Game-time will be 4:10 p.m. EDT and the game will be telecast by the YES Network.
YANKEES 5, ORIOLES 4
Whenever baseball announcers brought up the myriad injuries the Yankees have suffered through this season the name Eduardo Nunez rarely came up. It was as if the 26-year-old shortstop was the forgotten man among all those superstars that were languishing on the disabled list.
But Nunez served notice he was back in a big way on Saturday by rolling an RBI single up the middle with one out in the sixth inning that proved to be the game-winner as New York extended its winning streak to a season-high six games by edging Baltimore in front of a swelteringly hot paid crowd 42,678 at Yankee Stadium.
Nunez was activated from the disabled list just before the game after having not played in a game since May 5 due to a severely strained left oblique. He was immediately inserted into the lineup at shortstop and batted eighth.
He then sparked the Yankees by going 2-for-3 with a run scored and two RBIs after hitting just .200 with no home runs and four RBIs in the 27 games he played before suffering the injury.
Andy Pettitte (6-6) gutted out the 91-degree heat and high humidity to pitch into the seventh inning to collect his first victory since June 8 in Seattle against the Mariners, a span of five starts.
The Yankees trailed the Orioles throughout the early innings until the fifth against right-hander Chris Tillman (10-3).
With the O’s up 4-2, Nunez opened the inning with a lined opposite-field single to right and Chris Stewart followed with single to left. Brett Gardner advanced the runners a base with a sacrifice bunt and Ichiro Suzuki brought Nunez home with a bouncer up the middle that likely also would have scored Stewart.
However, Orioles second baseman Alexi Casilla made a diving stop on the outfield grass to keep Stewart at third. But the sparkling play could not prevent Robinson Cano from dumping a bloop single into left that scored Stewart with tying run.
The Yankees seized control of the game in the sixth when Lyle Overbay laced his third straight single of the day to open the frame and Luis Cruz bunted him to second. That set the stage for Nunez, who drove in the Yankees’ second run of the game in the second inning with a sacrifice fly, to come through with what proved to be the game-winning hit.
Tillman was charged with five runs on 10 hits and two walks while he struck out three in 5 1/3 innings. The loss broke a streak of seven consecutive winning decisions for the veteran right-hander.
Pettitte left with two out in the seventh having yielded four runs (three earned) on nine hits and no walks while he fanned four batters.
Relievers Shawn Kelley, David Robertson and Mariano Rivera shut out the Orioles over the final 2 1/3 innings on two hits, no walks and three strikeouts.
Rivera twirled a scoreless ninth - striking out former Yankee Chris Dickerson swinging with the tying run on first for the final out - to earn his 29th save in 30 chances this season. That save ties the 43-year-old future Hall-of-Fame closer with the O’s Jim Johnson for the major-league lead in saves in his final season.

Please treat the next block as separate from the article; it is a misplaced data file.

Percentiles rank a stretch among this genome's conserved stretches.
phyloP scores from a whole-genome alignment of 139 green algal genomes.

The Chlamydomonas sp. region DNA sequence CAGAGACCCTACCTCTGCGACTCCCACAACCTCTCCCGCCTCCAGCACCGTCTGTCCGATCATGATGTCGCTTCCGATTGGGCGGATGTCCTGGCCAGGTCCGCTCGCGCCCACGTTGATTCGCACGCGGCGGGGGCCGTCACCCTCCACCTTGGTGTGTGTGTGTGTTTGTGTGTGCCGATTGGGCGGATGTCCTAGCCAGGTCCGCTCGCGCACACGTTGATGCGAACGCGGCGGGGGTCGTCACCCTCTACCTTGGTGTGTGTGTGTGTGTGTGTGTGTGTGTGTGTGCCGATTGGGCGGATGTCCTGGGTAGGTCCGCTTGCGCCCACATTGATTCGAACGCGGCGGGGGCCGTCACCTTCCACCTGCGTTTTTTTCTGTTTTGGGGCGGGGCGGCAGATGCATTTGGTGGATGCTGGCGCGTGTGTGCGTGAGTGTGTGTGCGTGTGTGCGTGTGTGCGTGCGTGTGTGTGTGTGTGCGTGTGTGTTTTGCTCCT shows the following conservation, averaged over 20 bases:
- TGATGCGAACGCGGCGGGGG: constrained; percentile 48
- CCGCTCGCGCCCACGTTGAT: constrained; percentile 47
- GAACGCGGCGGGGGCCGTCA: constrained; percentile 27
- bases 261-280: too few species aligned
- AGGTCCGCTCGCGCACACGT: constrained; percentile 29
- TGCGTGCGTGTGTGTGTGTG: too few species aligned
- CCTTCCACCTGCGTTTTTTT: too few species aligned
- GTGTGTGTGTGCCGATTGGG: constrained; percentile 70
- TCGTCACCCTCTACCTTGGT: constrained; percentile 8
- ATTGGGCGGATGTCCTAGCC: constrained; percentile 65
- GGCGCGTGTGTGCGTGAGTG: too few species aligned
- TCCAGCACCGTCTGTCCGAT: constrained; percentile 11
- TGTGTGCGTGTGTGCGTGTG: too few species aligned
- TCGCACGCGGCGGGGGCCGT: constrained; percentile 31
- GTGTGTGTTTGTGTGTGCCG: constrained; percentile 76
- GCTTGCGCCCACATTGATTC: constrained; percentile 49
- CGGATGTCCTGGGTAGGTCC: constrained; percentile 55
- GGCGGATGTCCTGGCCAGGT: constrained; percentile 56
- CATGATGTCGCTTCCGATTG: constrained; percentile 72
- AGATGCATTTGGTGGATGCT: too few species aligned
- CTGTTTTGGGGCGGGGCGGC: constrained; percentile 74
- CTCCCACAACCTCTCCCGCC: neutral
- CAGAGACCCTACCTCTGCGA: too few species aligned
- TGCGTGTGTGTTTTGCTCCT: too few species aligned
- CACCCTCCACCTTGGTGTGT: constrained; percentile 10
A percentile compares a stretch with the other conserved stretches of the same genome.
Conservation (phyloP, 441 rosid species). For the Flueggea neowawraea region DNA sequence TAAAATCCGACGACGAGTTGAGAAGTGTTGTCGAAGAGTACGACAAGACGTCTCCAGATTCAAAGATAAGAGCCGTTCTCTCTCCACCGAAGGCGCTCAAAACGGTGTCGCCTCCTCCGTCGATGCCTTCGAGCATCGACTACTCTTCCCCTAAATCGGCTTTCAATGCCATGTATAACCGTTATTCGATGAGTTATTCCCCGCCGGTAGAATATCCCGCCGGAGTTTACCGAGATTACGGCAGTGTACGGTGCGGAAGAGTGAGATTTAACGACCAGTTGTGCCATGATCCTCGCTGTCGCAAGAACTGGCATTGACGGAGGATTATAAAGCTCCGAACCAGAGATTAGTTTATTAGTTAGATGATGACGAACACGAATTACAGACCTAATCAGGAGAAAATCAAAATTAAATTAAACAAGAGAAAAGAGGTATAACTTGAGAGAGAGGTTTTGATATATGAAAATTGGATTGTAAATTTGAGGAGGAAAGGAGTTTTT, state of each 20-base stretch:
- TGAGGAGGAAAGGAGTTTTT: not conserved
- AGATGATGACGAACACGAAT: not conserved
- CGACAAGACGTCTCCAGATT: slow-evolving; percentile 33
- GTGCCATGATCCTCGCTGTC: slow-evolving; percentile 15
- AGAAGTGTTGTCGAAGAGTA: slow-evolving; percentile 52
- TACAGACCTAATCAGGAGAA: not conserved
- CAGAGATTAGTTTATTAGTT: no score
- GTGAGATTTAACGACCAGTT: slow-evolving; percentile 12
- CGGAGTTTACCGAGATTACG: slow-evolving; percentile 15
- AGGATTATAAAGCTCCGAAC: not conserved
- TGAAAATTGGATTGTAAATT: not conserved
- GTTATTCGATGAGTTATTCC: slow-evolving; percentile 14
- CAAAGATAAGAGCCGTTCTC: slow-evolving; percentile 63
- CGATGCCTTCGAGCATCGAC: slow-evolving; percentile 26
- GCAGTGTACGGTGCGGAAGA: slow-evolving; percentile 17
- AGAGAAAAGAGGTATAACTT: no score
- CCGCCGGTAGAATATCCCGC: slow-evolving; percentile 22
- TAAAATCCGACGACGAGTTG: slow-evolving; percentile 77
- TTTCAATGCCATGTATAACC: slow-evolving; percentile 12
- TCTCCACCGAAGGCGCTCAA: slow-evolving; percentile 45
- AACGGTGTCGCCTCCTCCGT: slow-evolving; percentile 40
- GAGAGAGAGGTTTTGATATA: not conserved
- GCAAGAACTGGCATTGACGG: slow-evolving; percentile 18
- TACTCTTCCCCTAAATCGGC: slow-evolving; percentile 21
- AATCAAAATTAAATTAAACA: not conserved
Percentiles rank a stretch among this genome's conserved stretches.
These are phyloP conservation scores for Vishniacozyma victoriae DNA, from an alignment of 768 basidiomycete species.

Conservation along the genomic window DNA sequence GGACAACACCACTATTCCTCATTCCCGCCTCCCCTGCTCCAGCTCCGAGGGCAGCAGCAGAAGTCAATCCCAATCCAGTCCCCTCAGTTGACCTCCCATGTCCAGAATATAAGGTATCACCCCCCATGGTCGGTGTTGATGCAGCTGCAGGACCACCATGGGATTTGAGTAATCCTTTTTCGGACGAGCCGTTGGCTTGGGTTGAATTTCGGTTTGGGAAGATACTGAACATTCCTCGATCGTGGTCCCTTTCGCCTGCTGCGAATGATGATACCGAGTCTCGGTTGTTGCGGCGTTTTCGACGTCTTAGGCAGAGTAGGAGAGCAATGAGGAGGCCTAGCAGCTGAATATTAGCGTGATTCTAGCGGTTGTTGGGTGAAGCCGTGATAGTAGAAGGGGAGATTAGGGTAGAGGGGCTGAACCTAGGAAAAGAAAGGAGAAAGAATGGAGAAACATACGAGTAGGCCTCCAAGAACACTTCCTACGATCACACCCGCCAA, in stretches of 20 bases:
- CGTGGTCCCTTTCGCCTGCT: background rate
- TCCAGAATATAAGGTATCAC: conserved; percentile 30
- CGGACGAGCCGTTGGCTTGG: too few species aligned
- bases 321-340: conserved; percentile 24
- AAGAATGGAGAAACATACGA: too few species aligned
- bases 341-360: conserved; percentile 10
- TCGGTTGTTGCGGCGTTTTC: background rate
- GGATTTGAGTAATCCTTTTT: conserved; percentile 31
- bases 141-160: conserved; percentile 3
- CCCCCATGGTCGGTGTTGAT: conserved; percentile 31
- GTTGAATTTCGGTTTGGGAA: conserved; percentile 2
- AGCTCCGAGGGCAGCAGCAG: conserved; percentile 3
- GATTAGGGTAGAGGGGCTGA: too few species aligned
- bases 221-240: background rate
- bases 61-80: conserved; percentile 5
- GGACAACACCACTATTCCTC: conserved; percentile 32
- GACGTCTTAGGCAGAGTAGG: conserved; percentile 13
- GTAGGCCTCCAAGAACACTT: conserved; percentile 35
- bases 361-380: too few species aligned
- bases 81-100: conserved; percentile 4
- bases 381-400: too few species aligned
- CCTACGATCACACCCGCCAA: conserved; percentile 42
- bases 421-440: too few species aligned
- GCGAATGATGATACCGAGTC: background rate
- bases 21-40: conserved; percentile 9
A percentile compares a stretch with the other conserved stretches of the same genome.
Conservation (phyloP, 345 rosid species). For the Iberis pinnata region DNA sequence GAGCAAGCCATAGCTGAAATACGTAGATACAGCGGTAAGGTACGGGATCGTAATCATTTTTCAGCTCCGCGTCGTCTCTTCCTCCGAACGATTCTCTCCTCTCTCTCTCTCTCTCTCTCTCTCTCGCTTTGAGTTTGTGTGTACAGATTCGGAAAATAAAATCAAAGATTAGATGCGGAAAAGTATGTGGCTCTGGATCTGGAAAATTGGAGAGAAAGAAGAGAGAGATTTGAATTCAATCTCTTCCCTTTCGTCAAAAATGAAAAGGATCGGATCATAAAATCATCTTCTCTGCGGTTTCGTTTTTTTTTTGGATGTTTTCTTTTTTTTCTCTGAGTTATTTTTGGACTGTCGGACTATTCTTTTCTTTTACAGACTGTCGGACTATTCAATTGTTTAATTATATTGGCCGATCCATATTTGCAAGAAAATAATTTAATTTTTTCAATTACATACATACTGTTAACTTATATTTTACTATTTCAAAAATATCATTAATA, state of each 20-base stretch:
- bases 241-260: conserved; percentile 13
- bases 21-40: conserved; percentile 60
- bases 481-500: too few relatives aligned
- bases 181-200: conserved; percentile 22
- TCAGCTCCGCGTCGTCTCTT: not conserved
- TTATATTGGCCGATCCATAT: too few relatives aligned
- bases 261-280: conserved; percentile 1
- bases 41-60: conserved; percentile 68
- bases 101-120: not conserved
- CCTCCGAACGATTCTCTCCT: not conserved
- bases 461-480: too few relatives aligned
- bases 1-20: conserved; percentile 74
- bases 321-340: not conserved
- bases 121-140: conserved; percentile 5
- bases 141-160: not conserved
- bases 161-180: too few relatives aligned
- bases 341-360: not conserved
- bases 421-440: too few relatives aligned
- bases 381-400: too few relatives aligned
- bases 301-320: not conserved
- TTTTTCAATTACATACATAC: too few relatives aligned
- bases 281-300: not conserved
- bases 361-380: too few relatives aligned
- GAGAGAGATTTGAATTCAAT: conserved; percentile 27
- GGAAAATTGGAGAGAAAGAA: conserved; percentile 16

The Orioles got on the board in the first inning off Pettitte when Adam Jones slapped a two-out single to left and Chris Davis stroked his major-league-leading 33rd home run to dead center to make 2-0.
The O’s added an unearned run in the second whenPettitte made a wild throw over Overbay’s outstretched glove on a single off the bat of Nolan Reimold, which allowed Reimold to take second. Casilla followed with an RBI single to left to score Reimold.
The Yankees got back into the game with two runs in the second.
Travis Hafner drew a leadoff walk and advanced to second on an opposite-field single off the bat of rookie Zoilo Almonte. Overbay then laced a sharp single to right to load the bases and Cruz drove in a run in the third of the four games he has played with the Yankees with a single to left that scored Hafner.
Nunex then drove a ball deep into left-center to score Almonte, however, Reimold gunned down Stewart trying to advance to third for a double play, which effectively killed the rally.
The Orioles added a run in the third on a leadoff double by J.J. Hardy and he advanced to third on a fly ball to center by Reimold and scored one out later on a single by Taylor Teagarden.
The Yankees rally to win also provided them with a claim on second place in the American League East. The victory gives them a 48-39 record and they passed the Orioles, who are now 48-40. The Yankees trail first-place Boston by 5 1/2 games as the Red Sox play the Los Angeles Angels on the West Coast.
- Nunez blew a great opportunity to be the team’s utility infielder last season with some erratic play in the field. He also got injured and missed most of the 2012 season with a nagging right thumb injury. This season he was handed the shortstop job because Derek Jeter was rehabbing from left ankle surgery. But Nunez suffered a severe oblique strain that sidelined for two months. But when Nunez is right, he can help the Yankees as a career .264 major-league hitter with 40 steals in 49 attempts. His 2-for-3 day pretty much shows what the Yankees have missed from him.
- Cruz has been impressive ever since he joined the team as a free agent signee on Tuesday. He is 4-for-14 (.286) with three RBIs in four games. With the addition of Nunez as shortstop, the Yankees on Saturday moved Cruz to third base, which allowed them to sit a slumping David Adams. The Yankees need right-hand production in the lower part of the order and Nunez and Cruz may provide it.